This is a post I’ve been meaning to write for some time and one of the hardest. I’m not sure where to begin, so I’ll start somewhere.
Some of you may know I’ve been working on the book Mission Critical SQL Server for a long time … way too long. Sometimes the most well intentioned plans take a left turn at Albuquerque. Let me explain.
Change, Change, Change
I wanted to write the spiritual successor to my SQL Server 2005 book – one big honkin’ volume that would be the reference for all things business continuity. In theory it was an awesome idea.
At the time I started writing there was no Linux, virtualization was still on the rise, and not many were using any cloud provider. We all know the landscape today; so much has changed. That has had its own negative as well as positive impact. There are completed parts that I’ve probably written over again or revised four or five times but have never seen the light of day because every time I thought I was there, something else needed to be added. Multiply that over multiple operating systems, SQL Server versions, and environments (physical, virtual, and cloud) … it became paralyzing.
I can’t tell you how many hours I’ve stared at a screen with Word up and nothing was coming out. Perfection is the enemy of done.
At some point in the process, the book became an albatross and quite frankly, I felt a lot of shame around it not being done. The more time went on, the bigger the shame. I felt like a failure. The book became a mythical, larger than life “thing” overshadowing so many other things in my life. I started to think it would never live up to expectations – real or perceived – which made me shut down. Disappointing people is a terrible feeling and on top of it all, I also gave my detractors plenty of ammo for it not being done. Any time someone would ask me about I had a sense of dread. All of this felt like a 10,000 pound weight on my shoulders.
Last year I decided to do get some help – especially with the shame. For the first time in a long time, I can say I am in a good head space with the book. Recently, I’ve been able to start writing again which has been very freeing. I’ve approached someone to help me with the book, too. One thing as I’ve gotten older is that I’ve realized sometimes you just can’t do it all. This book has been one big life lesson in how not to go about things. If I could screw it up, boy have I with this one.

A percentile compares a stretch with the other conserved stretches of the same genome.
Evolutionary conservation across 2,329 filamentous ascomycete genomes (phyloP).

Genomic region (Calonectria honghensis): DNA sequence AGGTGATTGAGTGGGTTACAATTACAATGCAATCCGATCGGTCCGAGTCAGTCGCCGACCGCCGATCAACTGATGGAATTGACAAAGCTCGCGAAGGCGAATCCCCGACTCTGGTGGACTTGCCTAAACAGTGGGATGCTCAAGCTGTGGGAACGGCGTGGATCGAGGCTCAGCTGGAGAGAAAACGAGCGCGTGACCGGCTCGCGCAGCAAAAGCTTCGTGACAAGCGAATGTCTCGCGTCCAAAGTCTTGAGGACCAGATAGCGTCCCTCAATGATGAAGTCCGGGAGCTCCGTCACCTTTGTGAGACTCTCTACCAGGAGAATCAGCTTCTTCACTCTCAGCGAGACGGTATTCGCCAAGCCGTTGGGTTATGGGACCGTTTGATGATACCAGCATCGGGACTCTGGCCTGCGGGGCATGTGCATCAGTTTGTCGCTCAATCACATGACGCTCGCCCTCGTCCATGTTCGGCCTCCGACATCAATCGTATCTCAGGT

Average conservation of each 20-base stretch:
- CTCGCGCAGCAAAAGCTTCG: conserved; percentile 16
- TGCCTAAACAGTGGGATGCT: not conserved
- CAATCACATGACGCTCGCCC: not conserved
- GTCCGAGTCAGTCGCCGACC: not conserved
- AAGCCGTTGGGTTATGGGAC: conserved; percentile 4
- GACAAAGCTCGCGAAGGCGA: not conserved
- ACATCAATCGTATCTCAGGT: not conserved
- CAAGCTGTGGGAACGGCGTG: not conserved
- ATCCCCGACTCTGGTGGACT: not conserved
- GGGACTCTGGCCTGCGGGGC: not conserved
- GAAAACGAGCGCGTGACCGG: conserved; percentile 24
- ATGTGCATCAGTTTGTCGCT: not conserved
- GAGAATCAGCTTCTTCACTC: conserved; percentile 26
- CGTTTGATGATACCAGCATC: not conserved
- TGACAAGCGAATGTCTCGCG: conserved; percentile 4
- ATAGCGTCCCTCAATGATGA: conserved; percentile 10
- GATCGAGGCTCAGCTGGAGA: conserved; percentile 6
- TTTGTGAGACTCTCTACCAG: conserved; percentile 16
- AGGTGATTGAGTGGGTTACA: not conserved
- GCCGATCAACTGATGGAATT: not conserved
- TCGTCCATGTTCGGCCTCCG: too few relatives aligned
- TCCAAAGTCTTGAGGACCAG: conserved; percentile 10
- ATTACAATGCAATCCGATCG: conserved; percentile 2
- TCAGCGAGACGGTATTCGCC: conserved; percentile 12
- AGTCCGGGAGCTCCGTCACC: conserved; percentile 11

I’m also learning to be kinder to myself. I have impossibly high standards that can be unrealistic from time to time. It’s ok to be human, not superhuman.
The New Timeline
I know many of you are wondering: is the book ever going to be finished? Yes.
The realistic and, most importantly, achievable goal is to have it done as soon as possible after the release of SQL Server 2022. Since there is no set release date, I can’t say when that is but realistically if it hits the shelves later this year, I’m looking at sometime early in 2023. It won’t just be about SQL Server 2022 but ensuring the latest release is covered makes a lot of sense and keeps it relevant for quite some time.
One thing that I am still debating: instead of one big honkin’ volume, release it in smaller, digestible chunks. Is this something you would want or prefer? It may also allow me to get sections out earlier. Let me know below.
That’s it. I have felt awful about not saying anything or answering questions but understand it was not because I didn’t want to; the shame prevented me from doing so. This blog is me finally putting the shame behind me to move forward and remove the weight from my shoulders.